Everywhere I go, non-libertarians and libertarians (“Big” and “little l”) alike all like to pester me about my discomfort with Genetically Modified Organisms (GMO). I see the posts all the time on The Skeptical Libertarian Facebook Page about how they feel GMOs are beneficial to people, how they are backed by science, and how they have helped the hungry. Reason Magazine recently published an article titled The Top 5 Lies about Biotech Crops, supporting GMOs and the supposed health benefits they are supposed to have.
I’m proud to say I will contest every one you who say GMO’s are healthy.
Not solely because they are able to feed hungry populations, or because I want people to starve, but because the evidence the GMO-supporters have is equally (if not more) inconclusive about the long-term effects of GM foods in a human’s diet. Here’s my reasoning:
Most of the studies on the health effects of GMO’s have been short term. Since short term is relative to many people, I will just go ahead and say that the studies that have been performed have only lasted for a time frame of about 90 days and have all been conducted on mice (although at least one short-term study showed there would be problems with GM foods). How long is that for a mouse? 90 days for us is the aged equivalent of about 15 years in mice.
To my knowledge, including a vast amount of time spent on a Google Scholar search, only a very small amount of long-term studies (2 or more years) have been done. One, in which a team from France analyzed 200 rats for 2 years, was attacked by a large audience in the scientific community (for reasons I will discuss later). Another, a study on the effects of the liver in female rats, showed differences in the liver cells of rats (specifically the nuclei and mitochondria), and called for more in-depth research of the long-term effects of GM foods on animals. Since GMOs have only been around since the mid-1990s there’s still a lot more to examine, but the few cases mentioned in this paragraph make some compelling cases.
So what? What does it mean that only a handful of studies have come out with negative effects of GM foods, and what difference does it make over how long the studies last? For the same reasons many chronic diseases take years to develop and become a threat to our health. Not just 15 years (we are back to human years), but double or triple that. Like rats and other organisms, chronic diseases are more prominent, more developed, and more of a risk in the elderly compared to all of us able-bodied college students. This should alarm most people, not because both of the studies are calling for more research, but because hardly any has been done at all, and we are labeling these foods as safe!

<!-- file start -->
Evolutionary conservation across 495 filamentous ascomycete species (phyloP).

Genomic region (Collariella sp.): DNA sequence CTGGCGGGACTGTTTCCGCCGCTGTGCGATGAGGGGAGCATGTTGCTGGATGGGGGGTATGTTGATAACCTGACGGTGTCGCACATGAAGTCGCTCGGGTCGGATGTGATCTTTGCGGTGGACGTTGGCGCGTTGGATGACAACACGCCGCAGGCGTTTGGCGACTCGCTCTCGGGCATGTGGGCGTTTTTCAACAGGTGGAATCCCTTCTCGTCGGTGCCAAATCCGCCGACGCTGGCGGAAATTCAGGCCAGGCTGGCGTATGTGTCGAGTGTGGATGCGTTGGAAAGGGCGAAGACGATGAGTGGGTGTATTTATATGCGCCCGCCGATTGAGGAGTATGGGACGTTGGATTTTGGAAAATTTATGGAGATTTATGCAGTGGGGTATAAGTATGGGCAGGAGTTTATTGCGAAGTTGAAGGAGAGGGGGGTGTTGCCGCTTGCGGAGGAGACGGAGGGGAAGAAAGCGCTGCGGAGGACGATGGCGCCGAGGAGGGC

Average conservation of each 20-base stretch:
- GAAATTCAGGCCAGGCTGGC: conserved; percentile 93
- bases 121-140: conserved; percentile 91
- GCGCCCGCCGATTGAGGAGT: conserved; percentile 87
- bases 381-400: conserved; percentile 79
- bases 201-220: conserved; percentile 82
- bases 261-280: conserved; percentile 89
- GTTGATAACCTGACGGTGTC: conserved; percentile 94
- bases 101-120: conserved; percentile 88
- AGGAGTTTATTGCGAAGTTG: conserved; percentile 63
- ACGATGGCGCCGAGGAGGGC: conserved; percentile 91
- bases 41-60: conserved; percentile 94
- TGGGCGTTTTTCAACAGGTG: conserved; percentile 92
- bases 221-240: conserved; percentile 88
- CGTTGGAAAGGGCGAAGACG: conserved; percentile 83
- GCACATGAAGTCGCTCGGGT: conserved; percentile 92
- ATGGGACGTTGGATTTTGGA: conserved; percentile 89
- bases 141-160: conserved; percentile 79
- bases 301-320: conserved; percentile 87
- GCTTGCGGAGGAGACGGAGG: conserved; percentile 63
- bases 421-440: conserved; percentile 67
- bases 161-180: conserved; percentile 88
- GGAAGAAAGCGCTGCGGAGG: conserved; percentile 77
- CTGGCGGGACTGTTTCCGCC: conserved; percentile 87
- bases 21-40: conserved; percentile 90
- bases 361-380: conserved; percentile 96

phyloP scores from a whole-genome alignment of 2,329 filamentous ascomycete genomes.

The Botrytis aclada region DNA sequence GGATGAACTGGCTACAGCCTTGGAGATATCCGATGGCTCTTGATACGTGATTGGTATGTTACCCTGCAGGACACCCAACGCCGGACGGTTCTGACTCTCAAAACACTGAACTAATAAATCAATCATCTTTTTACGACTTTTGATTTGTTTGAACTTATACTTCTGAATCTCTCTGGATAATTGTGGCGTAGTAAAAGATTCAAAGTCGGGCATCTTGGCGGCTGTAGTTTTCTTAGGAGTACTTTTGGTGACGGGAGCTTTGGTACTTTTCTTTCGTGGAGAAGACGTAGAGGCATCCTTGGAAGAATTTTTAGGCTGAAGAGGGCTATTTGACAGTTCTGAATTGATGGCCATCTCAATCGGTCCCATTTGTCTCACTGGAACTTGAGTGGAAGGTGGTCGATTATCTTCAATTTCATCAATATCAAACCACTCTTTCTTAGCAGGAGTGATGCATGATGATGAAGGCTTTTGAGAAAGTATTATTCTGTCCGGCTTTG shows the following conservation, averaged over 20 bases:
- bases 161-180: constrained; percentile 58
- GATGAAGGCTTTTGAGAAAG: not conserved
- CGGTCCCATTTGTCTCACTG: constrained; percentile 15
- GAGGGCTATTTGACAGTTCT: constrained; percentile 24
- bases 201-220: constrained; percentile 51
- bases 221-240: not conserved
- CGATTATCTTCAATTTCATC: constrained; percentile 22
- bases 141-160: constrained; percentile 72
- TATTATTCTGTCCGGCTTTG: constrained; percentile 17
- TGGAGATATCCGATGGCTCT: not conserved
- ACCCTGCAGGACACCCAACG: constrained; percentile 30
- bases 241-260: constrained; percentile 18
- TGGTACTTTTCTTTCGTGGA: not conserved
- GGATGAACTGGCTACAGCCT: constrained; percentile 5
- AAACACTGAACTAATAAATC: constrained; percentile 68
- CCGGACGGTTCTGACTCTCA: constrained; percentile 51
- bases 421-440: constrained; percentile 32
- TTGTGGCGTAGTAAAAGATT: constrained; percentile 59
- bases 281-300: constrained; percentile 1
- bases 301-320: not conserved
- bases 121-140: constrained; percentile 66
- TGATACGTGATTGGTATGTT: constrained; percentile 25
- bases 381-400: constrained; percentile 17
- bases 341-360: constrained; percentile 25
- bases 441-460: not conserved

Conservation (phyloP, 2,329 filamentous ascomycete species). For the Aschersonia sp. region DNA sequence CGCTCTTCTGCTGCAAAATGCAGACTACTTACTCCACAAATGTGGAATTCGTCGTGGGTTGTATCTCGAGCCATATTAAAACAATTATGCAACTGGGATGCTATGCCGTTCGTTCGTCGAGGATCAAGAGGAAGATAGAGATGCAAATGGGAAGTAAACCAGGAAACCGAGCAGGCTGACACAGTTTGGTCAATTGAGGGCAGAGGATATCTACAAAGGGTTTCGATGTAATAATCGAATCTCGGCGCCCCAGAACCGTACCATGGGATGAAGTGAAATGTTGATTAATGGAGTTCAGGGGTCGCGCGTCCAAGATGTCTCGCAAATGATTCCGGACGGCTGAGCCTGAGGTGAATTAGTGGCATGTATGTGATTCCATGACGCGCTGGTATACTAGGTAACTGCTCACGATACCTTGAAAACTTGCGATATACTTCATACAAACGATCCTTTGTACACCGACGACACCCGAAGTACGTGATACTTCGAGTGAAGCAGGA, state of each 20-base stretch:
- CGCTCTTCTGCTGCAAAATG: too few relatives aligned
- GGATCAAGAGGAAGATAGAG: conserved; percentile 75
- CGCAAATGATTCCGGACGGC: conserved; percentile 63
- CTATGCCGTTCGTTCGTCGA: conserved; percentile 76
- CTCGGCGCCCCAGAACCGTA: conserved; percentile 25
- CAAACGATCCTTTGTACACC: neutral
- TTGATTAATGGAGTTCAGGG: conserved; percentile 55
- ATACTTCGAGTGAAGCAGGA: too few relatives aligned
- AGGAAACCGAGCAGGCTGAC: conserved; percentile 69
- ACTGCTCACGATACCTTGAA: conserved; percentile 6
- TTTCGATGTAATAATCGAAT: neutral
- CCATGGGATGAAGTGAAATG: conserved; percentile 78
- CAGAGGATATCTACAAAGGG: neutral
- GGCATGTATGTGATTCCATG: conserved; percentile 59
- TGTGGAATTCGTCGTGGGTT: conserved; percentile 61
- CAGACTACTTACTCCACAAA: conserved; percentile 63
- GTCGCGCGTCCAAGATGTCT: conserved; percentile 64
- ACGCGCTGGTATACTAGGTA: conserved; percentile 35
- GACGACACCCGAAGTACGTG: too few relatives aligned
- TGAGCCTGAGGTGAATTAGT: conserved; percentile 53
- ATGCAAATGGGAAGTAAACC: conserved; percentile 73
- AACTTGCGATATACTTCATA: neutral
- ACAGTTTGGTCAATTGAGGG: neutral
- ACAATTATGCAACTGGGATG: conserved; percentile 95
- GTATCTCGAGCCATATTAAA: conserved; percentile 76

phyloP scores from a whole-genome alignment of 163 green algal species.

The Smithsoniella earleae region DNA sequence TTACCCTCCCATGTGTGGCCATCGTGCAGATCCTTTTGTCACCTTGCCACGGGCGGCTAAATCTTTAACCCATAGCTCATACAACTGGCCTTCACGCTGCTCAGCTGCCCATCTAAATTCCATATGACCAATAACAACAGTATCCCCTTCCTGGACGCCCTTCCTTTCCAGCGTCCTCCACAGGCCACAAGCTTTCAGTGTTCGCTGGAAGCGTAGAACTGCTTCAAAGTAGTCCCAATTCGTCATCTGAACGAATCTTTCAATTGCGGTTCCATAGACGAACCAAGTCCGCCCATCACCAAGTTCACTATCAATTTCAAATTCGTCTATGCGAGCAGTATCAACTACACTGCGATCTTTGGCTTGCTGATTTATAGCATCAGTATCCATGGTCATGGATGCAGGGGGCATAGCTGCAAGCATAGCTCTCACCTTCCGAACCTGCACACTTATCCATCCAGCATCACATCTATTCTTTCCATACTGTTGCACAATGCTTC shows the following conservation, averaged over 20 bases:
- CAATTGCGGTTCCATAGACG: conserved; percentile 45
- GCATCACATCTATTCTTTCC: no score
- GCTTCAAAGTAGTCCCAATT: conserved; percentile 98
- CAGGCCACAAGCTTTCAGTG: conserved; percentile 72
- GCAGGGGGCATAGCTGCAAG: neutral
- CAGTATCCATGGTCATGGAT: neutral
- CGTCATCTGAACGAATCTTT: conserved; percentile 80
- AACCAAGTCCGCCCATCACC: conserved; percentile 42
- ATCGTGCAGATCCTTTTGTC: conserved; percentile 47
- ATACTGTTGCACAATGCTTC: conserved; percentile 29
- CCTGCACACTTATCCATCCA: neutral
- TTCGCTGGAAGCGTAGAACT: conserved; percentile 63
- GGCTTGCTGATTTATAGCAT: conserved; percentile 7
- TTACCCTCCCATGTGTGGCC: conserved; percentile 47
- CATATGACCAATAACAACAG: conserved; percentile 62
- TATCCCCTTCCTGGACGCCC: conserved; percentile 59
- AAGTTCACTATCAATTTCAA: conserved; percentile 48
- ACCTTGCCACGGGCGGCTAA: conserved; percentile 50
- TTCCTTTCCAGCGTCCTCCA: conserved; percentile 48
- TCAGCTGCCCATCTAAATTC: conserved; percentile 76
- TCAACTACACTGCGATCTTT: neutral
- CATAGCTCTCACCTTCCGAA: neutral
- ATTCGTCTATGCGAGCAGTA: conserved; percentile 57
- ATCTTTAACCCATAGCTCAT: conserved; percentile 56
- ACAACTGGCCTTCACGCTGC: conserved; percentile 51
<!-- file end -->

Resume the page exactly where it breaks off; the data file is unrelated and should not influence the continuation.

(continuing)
Now, back to that study that was deemed unworthy of scientific conclusion. The criticisms of the study are highlighted in this article. The article states that the study has unclear objectives, unspecified methods of how the food was stored, a difference in statistical methods, and a lack of following international protocol. What sticks out to me more is that the study is criticized for not using enough rats, even though many of the experiments that reported GMOs to be sage used the same amount of rats in each group. The claims against the article are somewhat plausible to me, but don’t fully debunk the study entirely. Yes, it may have been done a lot better, but should it be entirely thrown in the fire pit, or looked at as a strong possibility that these foods may actually be harmful in long-term settings?
GMOs are a hot button issue. There are estimates that over 75% of some of the foods we eat contain GMOs, and growing. Although I hate going down this road, the fact that there have been many short-term, and hardly any long-term studies quite frankly alarms me, because it makes me feel like I am a test subject in a grand, unplanned and unknowing experiment. Let me clarify, I don’t think there is some gigantic government plot to infect us with disease, kill many of us off, and have a state of panic that would leave us to conform to the government savior like the scenario in V for Vendetta. I simply feel that the untested and unknown effects of GM foods in our diets may have many unforeseen and unintended consequences. I encourage all of you to take what I have to say in account, before coming to the conclusion about inconclusive evidence on GMOs.
On a side note (and really, I hate going down this road), try looking for independent studies of GMOs. Government and corporations (like Monsanto) sponsor many of the GMO studies (Why? Check out this article from the Scientific American), and as a libertarian, I am be skeptical of these. Not because of a conspiracy, but because many of the results may have been adjusted to create specific conclusions. It sometimes happens in science. Please consider some of these articles and studies:Published in